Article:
A male wild Turkey — the faux eyebrow is a shadow from a fold of skin over the eye.
This past Saturday I stopped by Blendon Woods Metro Park in central Ohio. While going on a walk there I watched a large flock of turkeys slowly move from one side of the trail to the other. The females were the most shy, and they scooted across the trail lickety-split. The males, however, took their time, often pausing in the middle of the trail as if to say, “I’m big and tough, and if anything you should be intimidated by me.” Consequently the photos below are all males, what with them posing and all.
This is Sam.
I met Sam while participating in the Hocking Hills Annual Winter Hike. A naturalist with the state of Ohio was holding him on his arm as the crowd walked past. I took several photos of Sam while he was turning his head every which way as he looked over the crowd. I decided to combine these images into one animated image that shows off his amazing head-turning skills. Check out the image below.
I decided to set up a bird feeder a few years back because there was just so much snow that year that I felt bad for the little creatures.
Heron photographed last month
One of our favorite locales for bird watching is Hoover Mudflats Boardwalk. We’ve previously posted about it here. This locale is constantly changing with the season and the level of Hoover reservoir, but it rarely disappoints.
Isn’t this little guy charming?
We have bird feeders in our backyard. I like to sit in our breakfast nook reading or working on the computer. Then from time to time I’ll lift my head to see what birds are out there now. The feeders are located far enough away from our house to make it unlikely that a bird will strike our windows. But that means that I sometimes resort to using binoculars if I want to get a good look at a particular bird.
This photo of an American Chestnut tree was taken in 1914 before the blight reached it.
This Metro Park gets its name from a tree that has largely disappeared from North America: the American chestnut tree (Castanea dentata). The American chestnut tree dominated America’s forests in the east and in the Ohio Valley until the start of the 20th century. A true giant, the tree grew to be 100 to 150 feet tall (30 to 45 meters) and up to 10 feet (3 m) in diameter. It crowned the ridgeline of the Appalachian mountains; when in bloom, its white blossoms made the mountains look as though they were capped with snow.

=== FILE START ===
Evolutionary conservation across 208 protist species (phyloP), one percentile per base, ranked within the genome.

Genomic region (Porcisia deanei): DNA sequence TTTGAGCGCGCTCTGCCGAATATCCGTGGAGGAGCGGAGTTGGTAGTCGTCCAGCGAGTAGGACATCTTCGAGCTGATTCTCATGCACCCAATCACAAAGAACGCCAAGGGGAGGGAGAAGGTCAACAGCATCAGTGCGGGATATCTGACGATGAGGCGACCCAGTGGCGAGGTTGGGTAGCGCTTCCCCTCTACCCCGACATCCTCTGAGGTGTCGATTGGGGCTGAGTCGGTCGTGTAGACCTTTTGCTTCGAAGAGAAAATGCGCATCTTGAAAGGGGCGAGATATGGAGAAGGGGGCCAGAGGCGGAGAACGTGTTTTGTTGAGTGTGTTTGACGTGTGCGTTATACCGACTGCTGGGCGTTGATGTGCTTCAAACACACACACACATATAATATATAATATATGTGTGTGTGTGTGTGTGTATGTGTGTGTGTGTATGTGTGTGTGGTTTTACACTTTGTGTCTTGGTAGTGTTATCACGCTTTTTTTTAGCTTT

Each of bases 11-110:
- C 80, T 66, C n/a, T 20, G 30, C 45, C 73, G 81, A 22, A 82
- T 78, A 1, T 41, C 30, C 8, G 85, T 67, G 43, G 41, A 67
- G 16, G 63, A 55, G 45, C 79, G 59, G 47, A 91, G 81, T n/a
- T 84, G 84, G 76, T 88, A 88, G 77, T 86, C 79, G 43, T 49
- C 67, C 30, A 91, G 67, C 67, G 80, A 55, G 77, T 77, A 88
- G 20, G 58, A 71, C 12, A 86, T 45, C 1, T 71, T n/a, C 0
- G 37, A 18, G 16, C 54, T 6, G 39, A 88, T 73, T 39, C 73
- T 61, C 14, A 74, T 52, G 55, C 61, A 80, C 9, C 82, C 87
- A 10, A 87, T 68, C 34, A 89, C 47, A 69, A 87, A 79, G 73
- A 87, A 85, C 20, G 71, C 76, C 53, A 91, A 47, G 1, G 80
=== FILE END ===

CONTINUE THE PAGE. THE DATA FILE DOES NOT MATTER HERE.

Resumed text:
Hoover Mudflats Boardwalk is part of the Hoover Nature Preserve operated by the Columbus Parks and Recreation Department. It is one of the best birding sites in central Ohio. In the fall the city lowers the water level in Hoover Reservoir, so it’s more hospitable to migrating shore birds. The area around the boardwalk is also used for fishing and launching kayaks, and I’ve seen crew teams training here. Beyond that, the site is just lovely.
The Emily Traphagen Preserve is part of Delaware County’s Preservation Park system. There are two short trails in the park:
- White Tail Loop (0.6 miles), and
- Meadow Trail (0.5 miles)
Both trails are loops. As you might expect, Meadow Trail is a mown path. However the White Tail Loop is an improved dirt trail that passes through the woods and by a marsh area. From White Tail Loop there is a side trail to what’s called the Pond Overlook. I spotted the red-shouldered hawk pictured below while visiting the overlook.
Red-shouldered Hawk near the Pond Overlook
Boyer Nature Preserve is wonderful, mini-wetland that sits in the middle of suburban Westerville, Ohio. The site’s main feature is its stream-fed pond. Although it may look like an ordinary pond, it’s actually very special due to the way that it was formed. During the last ice age, Westerville was beneath approximately one thousand feet of ice (305 m). As the climate warmed, a large fracture formed near the edge of the melting glacier. Once that fracture became large enough, a huge slab of ice separated from the main body of the glacier and landed with a great thud in what is now known as Boyer Nature Preserve. When huge chunks of ice break off a glacier like this, it’s called calving.
It turns out that the immense glacier over Ohio had eroded great quantities of land as it moved south from Canada, and this eroded material became frozen inside the glacier while it was still growing in size. However as the glacier melted and shrank, it released the sand and gravel that it had carried with it. Together this sand and gravel is called glacial sediment. So much glacial sediment was deposited in what’s now Westerville that it buried the calved-off chunk of ice under a thick layer of sediment, and this sediment kind of insulated the calved ice. When that calved chunk of ice eventually melted, the layer of glacial sediments that used to be on top of the ice sank lower and lower as the ice melted. This created a low area that filled with water from the melting ice. A body of water that’s formed in this way is called a glacial kettle.
The glacial kettle in Boyer Nature Preserve
Posted in Central Ohio, Geology, Nature
Tagged "Boyer Nature Preserve", "dog friendly", "Franklin County", "glacial kettle", "Ice Age", birds, Park Review, vocabulary, waterfowl
Cormorants perching on a log